aapadaam apahartaaram daataaram sarvasaMpadaam.h .
lokaabhiraamam shriiraamam bhuuyo bhuuyo namaamyaham.h ..
" I bow again and again to Sree Rama who removes (all) obstacles and grants all wealth and pleases all. "
Srimad Valmiki Ramayana is an epic poem of India which narrates the journey of Virtue to annihilate vice.
This epic poem Ramayana is a smriti which is translated as "from memory". Given the antiquity of Srimad Valmiki Ramayana, there have been some interjected verses. Sometimes these verses can be contradicting. However, scholars, grammarians, historians have put lot of effort to standardize the original text, by verifying various manuscripts available from various parts of India, thus trying to stabilize and save the text from further contradictions. An example of this effort is the critical edition of Srimad Valmiki Ramayana. This site aims to study various versions of Srimad Valmiki Ramayana and arrive at a version of Ramayana that is most relevant to modern times.
Srimad Valmiki Ramayana is composed of verses called Sloka, in Sanskrit language, which is an ancient language from India and a complex meter called Anustup. These verses are grouped into individual chapters called Sargas, wherein a specific event or intent is told. These chapters or sargas are grouped into books called Kaandas where Kaanda means the inter-node stem of sugar cane, or also a particular phase of the story or an event in the course of story telling.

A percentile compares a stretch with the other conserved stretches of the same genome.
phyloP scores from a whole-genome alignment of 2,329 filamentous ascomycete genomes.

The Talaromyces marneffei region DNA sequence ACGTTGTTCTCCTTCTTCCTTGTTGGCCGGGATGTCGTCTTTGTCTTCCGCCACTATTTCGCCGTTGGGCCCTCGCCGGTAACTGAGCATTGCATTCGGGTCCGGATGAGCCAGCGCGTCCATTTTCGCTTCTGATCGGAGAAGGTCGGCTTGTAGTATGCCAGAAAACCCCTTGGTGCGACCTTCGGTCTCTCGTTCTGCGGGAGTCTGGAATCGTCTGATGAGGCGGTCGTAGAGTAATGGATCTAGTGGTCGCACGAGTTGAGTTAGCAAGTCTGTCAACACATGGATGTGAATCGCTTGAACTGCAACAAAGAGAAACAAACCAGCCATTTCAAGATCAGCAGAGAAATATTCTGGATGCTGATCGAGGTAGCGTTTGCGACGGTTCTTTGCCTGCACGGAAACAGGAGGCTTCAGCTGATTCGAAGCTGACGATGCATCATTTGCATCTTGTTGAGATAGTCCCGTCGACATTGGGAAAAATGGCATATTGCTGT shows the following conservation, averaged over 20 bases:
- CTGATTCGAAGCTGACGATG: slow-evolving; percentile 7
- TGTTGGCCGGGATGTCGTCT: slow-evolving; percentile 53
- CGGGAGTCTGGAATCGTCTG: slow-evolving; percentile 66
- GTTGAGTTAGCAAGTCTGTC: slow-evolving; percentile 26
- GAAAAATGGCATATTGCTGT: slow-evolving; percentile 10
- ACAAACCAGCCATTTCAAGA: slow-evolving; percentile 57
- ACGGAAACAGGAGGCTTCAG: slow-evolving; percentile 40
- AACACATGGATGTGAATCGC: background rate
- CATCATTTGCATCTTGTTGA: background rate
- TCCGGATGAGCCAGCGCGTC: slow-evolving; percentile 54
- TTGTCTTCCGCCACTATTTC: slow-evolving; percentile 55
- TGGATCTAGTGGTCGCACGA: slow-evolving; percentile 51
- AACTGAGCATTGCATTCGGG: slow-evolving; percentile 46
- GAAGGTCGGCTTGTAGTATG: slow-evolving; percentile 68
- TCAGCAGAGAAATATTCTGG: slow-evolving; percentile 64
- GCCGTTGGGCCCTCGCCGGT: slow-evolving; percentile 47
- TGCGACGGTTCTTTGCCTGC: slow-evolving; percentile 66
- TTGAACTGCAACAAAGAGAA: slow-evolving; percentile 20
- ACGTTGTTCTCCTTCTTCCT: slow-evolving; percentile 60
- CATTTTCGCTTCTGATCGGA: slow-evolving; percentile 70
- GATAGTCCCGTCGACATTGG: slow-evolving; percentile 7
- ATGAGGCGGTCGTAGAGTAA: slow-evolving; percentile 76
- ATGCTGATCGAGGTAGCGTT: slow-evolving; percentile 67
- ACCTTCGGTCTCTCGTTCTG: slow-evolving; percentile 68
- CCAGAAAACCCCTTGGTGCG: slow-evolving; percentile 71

Thus the structure of Srimad Valmiki Ramayana is arranged into six Kaandas or Books, and they are:
While stabilizing the original text of Ramayana, historians surmised that portions of two Books [Kaandas], namely Book I, Bala Kaanda and Book VII, Uttara Ramayana (not listed above) are later additions - "The first and the last Books of the Ramayana are later additions. The bulk, consisting of Books II--VI, represents Rama as an ideal hero. In Books I and VII, however Rama is made an avatara or incarnation of Vishnu, and the epic poem is transformed into a Vaishnava text. The reference to the Greeks, Parthians, and Sakas show that these Books cannot be earlier than the second century B.C......"[ The cultural Heritage of India, Vol. IV, The Religions, The Ramakrishna Mission, Institute of Culture ].
However Book I, Balakanda is considered to be an original version except for some injected stories. Story starts from the fifth chapter of Book I, and tradition demands it to be read with the others. This stipulation is not obligatory to Uttara Kaanda, a later kaanda, wherein Sita's expulsion to forest takes place. Theologists worship Sri Rama as a God incarnate, philosophers make him the philosophical Absolute, while at the same time, materialists, condemning the above, appreciate the lyrical values of Ramayana, but as a great devotee-singer said "Whoever calls you in whatever way, you are that One".